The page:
Paste versus Pixels. Game on

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Phantom Billstickers has added two new sites – both in classic print – in John St Whangarei, and Buller St Wellington. Posters have entered the digital age. LED billboards are popping up around the world and screens have become an increasingly important part of the street landscape. So, does this mean traditional paper-and-ink posters have had their day?

Phantom GM Jamey Holloway says static street posters have it all over their flickering digital equivalents in a couple of areas.

“When you book one of our sites, you’re getting 100% ownership of that piece of real estate, those eyeballs, for the duration of your campaign. You don’t rent it for six seconds, then see your poster replaced by another one, and then another, and so on.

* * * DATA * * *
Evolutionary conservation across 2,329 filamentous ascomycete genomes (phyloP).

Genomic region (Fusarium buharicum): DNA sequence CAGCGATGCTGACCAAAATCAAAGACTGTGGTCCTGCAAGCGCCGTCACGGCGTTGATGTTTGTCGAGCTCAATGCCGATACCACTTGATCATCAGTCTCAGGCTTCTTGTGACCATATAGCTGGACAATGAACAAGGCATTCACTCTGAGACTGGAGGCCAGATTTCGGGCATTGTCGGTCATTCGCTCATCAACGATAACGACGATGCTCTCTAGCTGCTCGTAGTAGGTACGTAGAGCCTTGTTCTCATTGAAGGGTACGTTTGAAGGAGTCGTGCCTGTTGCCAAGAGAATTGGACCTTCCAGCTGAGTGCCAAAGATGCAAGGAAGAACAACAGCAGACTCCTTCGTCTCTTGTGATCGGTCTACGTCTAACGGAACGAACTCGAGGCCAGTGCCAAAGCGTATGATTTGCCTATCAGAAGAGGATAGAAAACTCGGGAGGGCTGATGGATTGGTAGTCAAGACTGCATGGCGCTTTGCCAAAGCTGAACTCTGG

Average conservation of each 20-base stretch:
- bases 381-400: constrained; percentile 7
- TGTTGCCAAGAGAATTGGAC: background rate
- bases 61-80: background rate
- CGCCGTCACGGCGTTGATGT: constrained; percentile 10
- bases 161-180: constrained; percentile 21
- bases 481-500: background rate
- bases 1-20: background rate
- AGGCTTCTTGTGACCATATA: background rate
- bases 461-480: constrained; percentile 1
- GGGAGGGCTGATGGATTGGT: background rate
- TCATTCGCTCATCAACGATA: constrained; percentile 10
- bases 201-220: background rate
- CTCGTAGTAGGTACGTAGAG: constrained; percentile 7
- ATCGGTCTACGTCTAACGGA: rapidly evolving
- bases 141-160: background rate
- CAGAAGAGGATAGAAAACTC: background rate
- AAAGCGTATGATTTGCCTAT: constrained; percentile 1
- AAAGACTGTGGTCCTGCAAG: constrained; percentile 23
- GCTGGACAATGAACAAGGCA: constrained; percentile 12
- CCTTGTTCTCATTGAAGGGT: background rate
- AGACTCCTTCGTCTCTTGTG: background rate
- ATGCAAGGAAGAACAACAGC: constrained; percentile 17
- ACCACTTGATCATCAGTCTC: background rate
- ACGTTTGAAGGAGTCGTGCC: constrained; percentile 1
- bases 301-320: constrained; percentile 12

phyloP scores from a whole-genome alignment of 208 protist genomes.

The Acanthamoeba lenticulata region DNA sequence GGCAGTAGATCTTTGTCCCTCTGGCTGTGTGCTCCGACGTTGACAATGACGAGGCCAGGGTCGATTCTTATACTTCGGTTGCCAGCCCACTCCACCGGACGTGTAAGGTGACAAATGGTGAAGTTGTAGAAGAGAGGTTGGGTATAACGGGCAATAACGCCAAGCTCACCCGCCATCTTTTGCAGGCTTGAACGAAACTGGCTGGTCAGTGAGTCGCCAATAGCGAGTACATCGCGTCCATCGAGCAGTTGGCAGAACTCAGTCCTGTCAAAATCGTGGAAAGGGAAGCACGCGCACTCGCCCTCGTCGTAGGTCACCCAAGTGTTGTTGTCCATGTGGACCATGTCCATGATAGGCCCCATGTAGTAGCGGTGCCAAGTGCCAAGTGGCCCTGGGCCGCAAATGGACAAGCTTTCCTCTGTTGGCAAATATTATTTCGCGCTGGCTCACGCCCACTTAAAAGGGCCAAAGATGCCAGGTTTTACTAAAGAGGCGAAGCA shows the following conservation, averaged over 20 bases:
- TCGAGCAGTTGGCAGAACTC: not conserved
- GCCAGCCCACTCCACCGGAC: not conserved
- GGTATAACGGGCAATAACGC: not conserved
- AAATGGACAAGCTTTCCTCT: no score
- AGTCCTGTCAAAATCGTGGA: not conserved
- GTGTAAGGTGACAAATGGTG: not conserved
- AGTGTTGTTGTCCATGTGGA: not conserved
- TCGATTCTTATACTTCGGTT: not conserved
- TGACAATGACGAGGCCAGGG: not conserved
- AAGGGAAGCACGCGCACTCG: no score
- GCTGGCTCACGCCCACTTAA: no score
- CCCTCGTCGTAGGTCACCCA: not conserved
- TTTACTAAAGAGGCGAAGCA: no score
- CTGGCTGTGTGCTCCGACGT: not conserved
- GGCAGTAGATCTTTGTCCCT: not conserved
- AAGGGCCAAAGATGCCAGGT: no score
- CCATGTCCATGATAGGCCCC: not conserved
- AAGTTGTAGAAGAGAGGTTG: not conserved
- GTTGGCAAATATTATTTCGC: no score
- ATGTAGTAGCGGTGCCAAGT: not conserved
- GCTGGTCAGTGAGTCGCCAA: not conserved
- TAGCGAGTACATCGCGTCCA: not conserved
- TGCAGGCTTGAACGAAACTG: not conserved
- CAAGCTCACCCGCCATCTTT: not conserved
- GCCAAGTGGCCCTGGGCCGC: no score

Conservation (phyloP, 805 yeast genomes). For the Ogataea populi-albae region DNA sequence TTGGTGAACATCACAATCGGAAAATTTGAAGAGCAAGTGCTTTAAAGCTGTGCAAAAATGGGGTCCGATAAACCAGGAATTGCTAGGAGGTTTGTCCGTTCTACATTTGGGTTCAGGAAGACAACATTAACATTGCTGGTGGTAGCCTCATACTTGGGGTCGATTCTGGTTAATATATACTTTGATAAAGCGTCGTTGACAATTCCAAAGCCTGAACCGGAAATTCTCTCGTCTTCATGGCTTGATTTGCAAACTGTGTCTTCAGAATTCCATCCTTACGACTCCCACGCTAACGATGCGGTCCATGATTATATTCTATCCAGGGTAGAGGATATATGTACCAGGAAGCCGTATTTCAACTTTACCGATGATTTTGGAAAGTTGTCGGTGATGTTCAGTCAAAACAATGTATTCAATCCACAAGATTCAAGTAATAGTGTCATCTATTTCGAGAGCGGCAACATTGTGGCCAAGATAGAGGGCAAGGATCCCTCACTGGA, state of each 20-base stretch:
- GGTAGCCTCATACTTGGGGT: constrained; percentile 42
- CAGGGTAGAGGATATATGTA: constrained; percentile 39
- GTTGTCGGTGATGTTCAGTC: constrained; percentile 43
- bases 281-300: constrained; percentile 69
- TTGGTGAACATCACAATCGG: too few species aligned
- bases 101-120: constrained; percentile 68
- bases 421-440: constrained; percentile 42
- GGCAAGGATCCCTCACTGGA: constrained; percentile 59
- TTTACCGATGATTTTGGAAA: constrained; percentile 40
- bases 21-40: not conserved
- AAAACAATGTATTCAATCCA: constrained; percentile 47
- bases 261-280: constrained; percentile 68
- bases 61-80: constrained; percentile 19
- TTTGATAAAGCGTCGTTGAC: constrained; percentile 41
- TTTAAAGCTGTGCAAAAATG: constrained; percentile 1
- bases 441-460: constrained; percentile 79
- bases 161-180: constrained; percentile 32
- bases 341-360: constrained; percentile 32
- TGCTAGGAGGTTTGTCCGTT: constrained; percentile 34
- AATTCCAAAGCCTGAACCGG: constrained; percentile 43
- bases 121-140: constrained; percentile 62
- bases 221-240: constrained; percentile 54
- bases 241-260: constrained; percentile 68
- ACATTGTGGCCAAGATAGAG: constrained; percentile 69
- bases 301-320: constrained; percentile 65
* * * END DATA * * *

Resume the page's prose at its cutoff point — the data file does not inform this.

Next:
“Some very sophisticated advertisers, such as Apple, only buy sites where they can dominate. They want their brand – and only their brand – to be seen by everyone who passes by. You can’t guarantee that when you’re part of a moving parade.”

Power is another factor. Digital sites need to be wired up to a reliable power supply and then maintained. This adds to their complexity and restricts digital screens to certain sites – unlike the ubiquitous Phantom Billstickers frames.

“We can offer more granular coverage because our 800+ sites really do cover the country,” Holloway says.

“That said, we’re not opposed to digital innovation. Far from it! Dynamic displays add variety to the media mix and brighten up the streetscape.

“And at the end of the day, it’s creativity that ensures visibility.”

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